In The Hidden Door : Mindful Sufficiency as an Alternative to Extinction, author Mark Burch gives us hope that what we do matters to our communities and to our collective future. Many people sense that consumer culture is dragging us toward extinction. We feel trapped in a cell of our own making. If humanity is to have any sort of future worth living in, we must discover an exit from our confinement. There is a door, hidden in plain sight. What sort of culture might appear if we took seriously the essential values and principles that form the deep structure of voluntary simplicity and used them to inform a new perspective of the good life? Might we discover an exit from the confining cell of consumer culture? Can we find the passage leading beyond individual lifestyle choice to cultural renaissance? This book aims to help seed this renaissance by widening the conversation about how we transition from the road to extinction to a path with heart that has a future.
When asked simple questions about global trends–what percentage of the world’s population live in poverty; why the world’s population is increasing; how many girls finish school–we systematically get the answers wrong. So wrong that a chimpanzee choosing answers at random will consistently outguess teachers, journalists, Nobel laureates, and investment bankers.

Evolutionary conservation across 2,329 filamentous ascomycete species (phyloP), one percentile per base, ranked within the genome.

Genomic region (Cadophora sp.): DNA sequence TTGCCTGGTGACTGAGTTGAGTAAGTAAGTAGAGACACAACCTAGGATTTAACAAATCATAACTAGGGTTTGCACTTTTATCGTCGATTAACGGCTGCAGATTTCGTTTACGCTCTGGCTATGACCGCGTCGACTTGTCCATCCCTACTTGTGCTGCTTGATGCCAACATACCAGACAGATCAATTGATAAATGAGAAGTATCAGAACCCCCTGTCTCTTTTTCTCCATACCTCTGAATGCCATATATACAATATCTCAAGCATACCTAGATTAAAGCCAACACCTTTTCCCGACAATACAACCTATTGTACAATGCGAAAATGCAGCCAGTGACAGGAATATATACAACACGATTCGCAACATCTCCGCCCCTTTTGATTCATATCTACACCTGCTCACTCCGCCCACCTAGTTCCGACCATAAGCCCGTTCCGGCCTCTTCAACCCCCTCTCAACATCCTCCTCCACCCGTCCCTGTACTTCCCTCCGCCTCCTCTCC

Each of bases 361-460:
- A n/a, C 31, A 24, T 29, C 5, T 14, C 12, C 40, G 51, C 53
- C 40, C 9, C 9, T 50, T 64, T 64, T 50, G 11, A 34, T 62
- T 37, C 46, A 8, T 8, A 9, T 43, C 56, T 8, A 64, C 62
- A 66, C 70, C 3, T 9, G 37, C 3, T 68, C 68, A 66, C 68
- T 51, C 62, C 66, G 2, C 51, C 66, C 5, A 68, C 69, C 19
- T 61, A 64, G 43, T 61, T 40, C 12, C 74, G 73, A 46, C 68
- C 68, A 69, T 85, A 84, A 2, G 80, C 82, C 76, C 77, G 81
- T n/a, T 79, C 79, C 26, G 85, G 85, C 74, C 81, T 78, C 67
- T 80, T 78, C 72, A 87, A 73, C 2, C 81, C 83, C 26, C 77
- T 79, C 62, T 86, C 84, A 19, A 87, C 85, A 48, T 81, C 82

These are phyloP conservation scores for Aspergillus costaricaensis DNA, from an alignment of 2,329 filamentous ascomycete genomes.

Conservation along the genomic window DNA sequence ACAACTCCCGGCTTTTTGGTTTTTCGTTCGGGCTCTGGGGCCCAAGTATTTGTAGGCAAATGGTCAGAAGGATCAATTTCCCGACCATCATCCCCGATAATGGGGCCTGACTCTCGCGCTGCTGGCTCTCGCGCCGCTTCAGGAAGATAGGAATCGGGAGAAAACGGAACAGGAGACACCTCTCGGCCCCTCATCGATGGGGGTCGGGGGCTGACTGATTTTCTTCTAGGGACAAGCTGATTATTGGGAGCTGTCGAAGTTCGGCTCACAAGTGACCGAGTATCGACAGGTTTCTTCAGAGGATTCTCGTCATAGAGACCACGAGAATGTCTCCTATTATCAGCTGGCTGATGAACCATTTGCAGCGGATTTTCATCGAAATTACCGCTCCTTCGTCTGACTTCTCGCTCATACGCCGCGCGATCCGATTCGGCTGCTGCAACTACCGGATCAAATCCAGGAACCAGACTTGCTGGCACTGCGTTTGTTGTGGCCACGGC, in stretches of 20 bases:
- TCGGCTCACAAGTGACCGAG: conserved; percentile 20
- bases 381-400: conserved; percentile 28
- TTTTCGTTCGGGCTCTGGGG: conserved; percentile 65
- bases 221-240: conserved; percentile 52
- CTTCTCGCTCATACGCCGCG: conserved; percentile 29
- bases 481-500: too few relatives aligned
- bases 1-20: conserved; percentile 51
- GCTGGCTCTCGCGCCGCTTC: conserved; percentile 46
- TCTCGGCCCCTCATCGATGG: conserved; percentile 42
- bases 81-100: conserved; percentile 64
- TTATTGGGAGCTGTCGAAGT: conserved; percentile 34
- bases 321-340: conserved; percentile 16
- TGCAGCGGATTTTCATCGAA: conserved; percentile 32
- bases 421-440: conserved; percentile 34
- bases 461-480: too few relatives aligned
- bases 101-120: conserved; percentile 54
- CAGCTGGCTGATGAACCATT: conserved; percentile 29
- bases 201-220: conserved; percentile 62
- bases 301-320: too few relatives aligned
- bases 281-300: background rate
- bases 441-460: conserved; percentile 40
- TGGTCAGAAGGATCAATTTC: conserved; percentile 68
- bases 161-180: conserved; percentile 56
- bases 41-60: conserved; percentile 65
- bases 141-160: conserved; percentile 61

In Factfulness, Professor of International Health and global TED phenomenon Hans Rosling, together with his two long-time collaborators, Anna and Ola, offers a radical new explanation of why this happens . They reveal the ten instincts that distort our perspective–from our tendency to divide the world into two camps (usually some version of us and them) to the way we consume media (where fear rules) to how we perceive progress (believing that most things are getting worse).
Our problem is that we don’t know what we don’t know, and even our guesses are informed by unconscious and predictable biases.
It turns out that the world, for all its imperfections, is in a much better state than we might think. That doesn’t mean there aren’t real concerns. But when we worry about everything all the time instead of embracing a worldview based on facts, we can lose our ability to focus on the things that threaten us most.
Inspiring and revelatory, filled with lively anecdotes and moving stories, Factfulness is an urgent and essential book that will change the way you see the world and empower you to respond to the crises and opportunities of the future.
I was tidying in the picture book room at our branch when I happened upon this gem of a board book. Counting on Community is author Innosanto Nagara’s follow-up to his ABC book, A is for Activist. It is never too early to begin reading to your child, and in that vein, I think we can say that it is never too early to teach them the value of community. Counting up from one stuffed piñata to ten hefty hens–and always counting on each other–children are encouraged to recognize the value of their community, the joys inherent in healthy eco-friendly activities, and the agency they posses to make change.
What books are inspiring you on these long, thoughtful winter days?